Clean JSON(-LD) from RDF using Framing

Clean JSON(-LD) from RDF using Framing

Say you have a nice RDF knowledge graph based on an ontology, or maybe reusing ontologies, and maybe you have specified the structure of the knowledge graph with SHACL. And now you would like to expose your RDF in JSON in an API, for the average developer (or maybe you would like to produce a clean JSON to be indexed by Elastic). And the average developer (or Elastic) does not care about RDF and does not care about the “-LD” in “JSON-LD”, he just cares about JSON; and he is right ! we are here to care about the “-LD” part for him.

So what you need is to produce a clean JSON structure from your raw RDF triples. And when I mean “clean”, I mean :

  • no URIs. Nowhere. No URIs in JSON keys, No URIs in types of entities, no URIs in the value of properties controlled by a closed list; the only places where it is acceptable to see a URI are : to give the id of the entities, and when making a reference to such an id of entity within the graph; even in these cases the URIs can be shortened.
  • no fancy JSON-LD keys like @type, @value, @datatype, @id, etc.
  • indented.

You have 2 possibilities to do that :

  1. You develop a custom script, to either generate a JSON export of your data, or to implement the API that will query the knowledge graph, parse the triples, and generate that clean JSON output.
  2. You use JSON-LD framing to automate the production of a clean JSON(-LD) from RDF.

There are 2 nice things about the solution with JSON-LD framing :

  1. it can be automated
  2. you automatically retain the RDF compatibility – because your JSON will necessarily be JSON-LD. This means you can import your nice JSON directly in a triplestore.

The principle of JSON-LD framing is that you provide a JSON-LD @context with an additionnal frame specification that defines how the JSON should be structured (indented), which entity to include at each level (entities can be filtered based on some criteria), and also which properties to include in each entity.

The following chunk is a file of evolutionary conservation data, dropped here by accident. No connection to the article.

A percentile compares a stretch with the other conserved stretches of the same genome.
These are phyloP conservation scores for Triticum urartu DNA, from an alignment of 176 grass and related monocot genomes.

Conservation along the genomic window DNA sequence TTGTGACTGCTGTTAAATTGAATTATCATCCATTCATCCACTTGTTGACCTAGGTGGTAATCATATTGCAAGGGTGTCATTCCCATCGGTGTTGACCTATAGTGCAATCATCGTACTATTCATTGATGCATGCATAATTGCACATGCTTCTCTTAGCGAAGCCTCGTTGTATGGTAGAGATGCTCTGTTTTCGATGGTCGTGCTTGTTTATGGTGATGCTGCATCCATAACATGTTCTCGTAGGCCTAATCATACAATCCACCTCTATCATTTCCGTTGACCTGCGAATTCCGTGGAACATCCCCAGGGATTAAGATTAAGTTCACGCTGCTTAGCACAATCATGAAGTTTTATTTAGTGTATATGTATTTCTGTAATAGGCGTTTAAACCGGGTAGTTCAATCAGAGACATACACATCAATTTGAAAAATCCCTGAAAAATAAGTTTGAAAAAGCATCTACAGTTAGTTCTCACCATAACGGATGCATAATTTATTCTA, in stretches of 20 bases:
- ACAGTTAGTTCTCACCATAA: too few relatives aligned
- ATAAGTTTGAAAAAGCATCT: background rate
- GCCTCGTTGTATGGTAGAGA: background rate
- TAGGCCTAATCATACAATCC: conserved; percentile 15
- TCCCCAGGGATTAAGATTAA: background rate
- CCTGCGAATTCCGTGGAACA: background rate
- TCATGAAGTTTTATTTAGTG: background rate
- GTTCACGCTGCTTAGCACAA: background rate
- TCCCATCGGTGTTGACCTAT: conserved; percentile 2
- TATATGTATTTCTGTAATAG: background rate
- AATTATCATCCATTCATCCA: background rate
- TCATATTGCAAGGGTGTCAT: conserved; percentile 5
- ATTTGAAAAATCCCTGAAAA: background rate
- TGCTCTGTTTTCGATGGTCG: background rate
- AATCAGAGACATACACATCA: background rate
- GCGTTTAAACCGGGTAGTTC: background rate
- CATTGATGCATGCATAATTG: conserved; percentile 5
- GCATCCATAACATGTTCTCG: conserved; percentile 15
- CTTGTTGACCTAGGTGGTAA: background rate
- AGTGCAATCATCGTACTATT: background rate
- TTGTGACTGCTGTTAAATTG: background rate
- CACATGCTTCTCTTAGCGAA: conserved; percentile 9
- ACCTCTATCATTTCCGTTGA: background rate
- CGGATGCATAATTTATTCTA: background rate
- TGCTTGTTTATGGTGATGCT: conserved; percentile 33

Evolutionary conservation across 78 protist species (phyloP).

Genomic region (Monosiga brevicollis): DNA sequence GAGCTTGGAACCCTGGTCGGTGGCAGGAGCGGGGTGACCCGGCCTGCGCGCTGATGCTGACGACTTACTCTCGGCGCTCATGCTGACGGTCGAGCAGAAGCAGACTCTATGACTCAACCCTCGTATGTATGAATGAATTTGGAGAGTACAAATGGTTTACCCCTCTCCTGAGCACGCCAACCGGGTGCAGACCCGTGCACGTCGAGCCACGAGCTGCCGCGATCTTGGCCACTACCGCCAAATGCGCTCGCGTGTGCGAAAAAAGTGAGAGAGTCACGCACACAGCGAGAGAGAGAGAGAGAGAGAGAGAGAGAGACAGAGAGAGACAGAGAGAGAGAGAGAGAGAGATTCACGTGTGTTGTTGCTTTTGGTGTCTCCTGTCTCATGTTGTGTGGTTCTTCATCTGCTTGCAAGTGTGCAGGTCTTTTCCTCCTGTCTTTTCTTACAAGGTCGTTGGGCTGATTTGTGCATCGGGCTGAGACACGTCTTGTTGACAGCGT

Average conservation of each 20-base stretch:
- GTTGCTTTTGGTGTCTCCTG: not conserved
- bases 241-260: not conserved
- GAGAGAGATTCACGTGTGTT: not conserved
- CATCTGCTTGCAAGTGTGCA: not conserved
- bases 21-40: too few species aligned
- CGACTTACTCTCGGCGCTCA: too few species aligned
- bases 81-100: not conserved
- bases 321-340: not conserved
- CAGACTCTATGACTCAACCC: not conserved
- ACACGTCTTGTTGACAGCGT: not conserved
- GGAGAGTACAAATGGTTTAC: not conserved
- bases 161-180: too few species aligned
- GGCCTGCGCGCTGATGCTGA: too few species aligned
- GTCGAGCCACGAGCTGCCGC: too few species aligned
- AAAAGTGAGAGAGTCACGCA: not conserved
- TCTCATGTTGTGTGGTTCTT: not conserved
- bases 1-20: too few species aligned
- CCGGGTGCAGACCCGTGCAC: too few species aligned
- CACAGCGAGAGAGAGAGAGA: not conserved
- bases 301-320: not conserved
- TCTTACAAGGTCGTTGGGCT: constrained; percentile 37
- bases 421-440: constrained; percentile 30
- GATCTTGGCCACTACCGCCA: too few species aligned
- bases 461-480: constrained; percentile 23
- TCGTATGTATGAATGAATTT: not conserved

To start with JSON-LD framing, what you need is JSON-LD. Any JSON-LD. Typically the raw JSON-LD serialization that any RDF library or triplestore will produce; that kind of ugly, messy, full-of-URIs-and-@language kind of JSON. So something like:

Capture d’écran du 2022-07-19 17-30-45

(Brrr, scary, no ?)

And then what you need is the JSON-LD playground with the “Framed” tab. This will allow you to test your context and frame specification.

And when deployed in production, what you will need is a JSON-LD library that is capable of implementing the JSON-LD framing algorithm. Implementations are listed here, and you need an implementation compatible with JSON-LD 1.1.

Example files

As an example, I use a JSON-LD file from the French National Library, the one from Les Misérables here : https://data.bnf.fr/fr/13516296/victor_hugo_les_miserables/ (download link at the bottom of the page).

You can download the initial JSON example, the frame specification, and the result in a zip. The zip also contains intermediate frame specifications.

The @context

We’ll start by specifying the JSON-LD context part.

Map @type to type and @id to id

Average developer will wonder what are those @type and @id keys. Re-map them straight away to type and id:

"type" : "@type",
"id" : "@id",

Schema.org and lot of other specifications do that.

What about @graph ?

If you have a named graph at the top, introduced by @graph, my suggestion would be to simply remap it to a fixed key, like « data », or « entities » :

"data" : "@graph",

Map RDF properties URIs to JSON keys

Get rid of any trace of URI or short URIs in JSON keys. Declare a term for every property in your graph. The simplest way to do this is to use the local part of the URI (after last “#” or “/”) as the term. Order the context by the alphabetical order of the terms. Terms for properties will usually start with a lowercase letter.

In corner cases you may end up with the same term (such as in the example bnf-onto:subject and dcterms:subject), so in that case you need a different key, I chose “bnf-subject” here for bnf-onto:subject and kept “subject” for dcterms:subject.

"creator" : "dcterms:creator",
"date" : "dcterms:date",
"dateOfWork" : "rdagroup1elements:dateOfWork",
"depiction" : "foaf:depiction",
"description" : "dcterms:description",

Map classes URIs to JSON terms

Now you want to do the same thing to get rid of any trace of URIs in the “type” of entities. Declare a term for every class in your ontology/application profile. List the classes in a different section than the properties. Terms for classes will usually start with an uppercase.

"Concept" : "skos:Concept",
"Document" : "foaf:Document",
"ExpositionVirtuelle" : "bnf-onto:ExpositionVirtuelle",

 Declare object properties with “@type”: “@id”

Now you want to get rid of all those ugly “id”, we are only interested in listing the values. To do that, modify the mapping of the property (here “depiction”) to state its values are URIs. You need to change the mapping from

"depiction" : "foaf:depiction",

to

"depiction" : { "@value" : "foaf:depiction", "@type":"@id" },